Study: Healthcare Workers Use Gloves Inappropriately 42% of the Time
Gloves were used inappropriately 42 percent of the time in six hospital wards, according to a study in Antimicrobial Resistance and Infection Control.
Researchers observed the use of clinical gloves in six wards and deemed glove use as appropriate if there was a potential for contact with blood or body fluid. The researchers defined a risk of cross-contamination as a violation of at least one of the World Health Organization's "Five Moments of Hand Hygiene" during glove use.
Fifty-eight percent of glove use was appropriate. Thirty-nine percent of glove-use episodes presented a risk of cross-contamination, meaning that hand hygiene was not followed completely more than one-third of the time healthcare workers wore gloves. There was a greater likelihood of cross-contamination risk when gloves were used inappropriately. In addition, healthcare workers did not perform hand hygiene after removing gloves one-third of the time, according to the study.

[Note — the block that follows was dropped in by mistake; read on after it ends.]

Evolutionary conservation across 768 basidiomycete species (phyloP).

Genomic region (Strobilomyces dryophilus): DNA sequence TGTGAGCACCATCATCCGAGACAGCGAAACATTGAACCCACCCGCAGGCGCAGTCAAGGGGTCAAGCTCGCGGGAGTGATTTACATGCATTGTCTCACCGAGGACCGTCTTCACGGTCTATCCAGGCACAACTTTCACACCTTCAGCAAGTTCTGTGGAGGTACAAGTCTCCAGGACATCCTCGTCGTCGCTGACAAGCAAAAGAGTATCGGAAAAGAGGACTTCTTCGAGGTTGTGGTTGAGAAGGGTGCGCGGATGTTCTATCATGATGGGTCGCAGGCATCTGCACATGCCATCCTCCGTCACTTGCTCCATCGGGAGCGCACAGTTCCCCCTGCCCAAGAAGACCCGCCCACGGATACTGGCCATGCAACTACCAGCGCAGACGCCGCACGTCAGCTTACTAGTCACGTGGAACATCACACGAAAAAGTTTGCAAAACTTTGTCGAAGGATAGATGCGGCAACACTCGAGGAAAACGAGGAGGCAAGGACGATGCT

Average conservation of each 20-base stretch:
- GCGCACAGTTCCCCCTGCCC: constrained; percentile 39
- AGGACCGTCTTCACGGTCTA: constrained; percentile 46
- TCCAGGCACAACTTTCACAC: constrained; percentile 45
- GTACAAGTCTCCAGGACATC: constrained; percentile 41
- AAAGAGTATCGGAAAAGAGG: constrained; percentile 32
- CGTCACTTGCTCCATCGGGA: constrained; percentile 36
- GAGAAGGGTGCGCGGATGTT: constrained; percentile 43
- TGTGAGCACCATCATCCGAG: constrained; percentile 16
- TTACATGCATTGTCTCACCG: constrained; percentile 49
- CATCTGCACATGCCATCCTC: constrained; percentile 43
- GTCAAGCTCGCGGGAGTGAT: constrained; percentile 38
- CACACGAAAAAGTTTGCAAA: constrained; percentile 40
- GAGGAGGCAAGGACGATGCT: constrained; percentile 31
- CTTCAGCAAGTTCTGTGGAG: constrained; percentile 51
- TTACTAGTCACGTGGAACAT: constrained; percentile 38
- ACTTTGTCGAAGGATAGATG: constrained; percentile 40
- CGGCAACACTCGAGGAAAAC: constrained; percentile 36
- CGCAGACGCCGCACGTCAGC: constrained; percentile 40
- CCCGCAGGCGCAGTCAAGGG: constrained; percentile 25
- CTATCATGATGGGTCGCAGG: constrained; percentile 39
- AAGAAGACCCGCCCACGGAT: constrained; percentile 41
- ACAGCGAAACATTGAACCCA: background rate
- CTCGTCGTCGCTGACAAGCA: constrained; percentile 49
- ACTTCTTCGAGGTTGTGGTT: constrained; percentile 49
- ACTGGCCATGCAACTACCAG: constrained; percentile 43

The authors suggested glove use should be integrated more effectively into hand hygiene policy.
More Articles on Hand Hygiene:
© Copyright ASC COMMUNICATIONS 2015. Interested in LINKING to or REPRINTING this content? View our policies by clicking here.
New From Becker's Infection Control & Clinical Quality
Using data to increase patient engagement — 5 notesRead Now
- Immunotherapy may extend pancreatic cancer patient survival: 6 key notes
- WAMC Gastrointestinal Endoscopy unit receives recognition for excellence: 5 key notes
- Woman wins $1.5M in verdict after Bloomsburg University Nurse Anesthesia Program dismissal
- 4 things to know about rising rates of chlorine-resistant parasite
- Drew Memorial Hospital discuss plans for new surgery center project: 5 key notes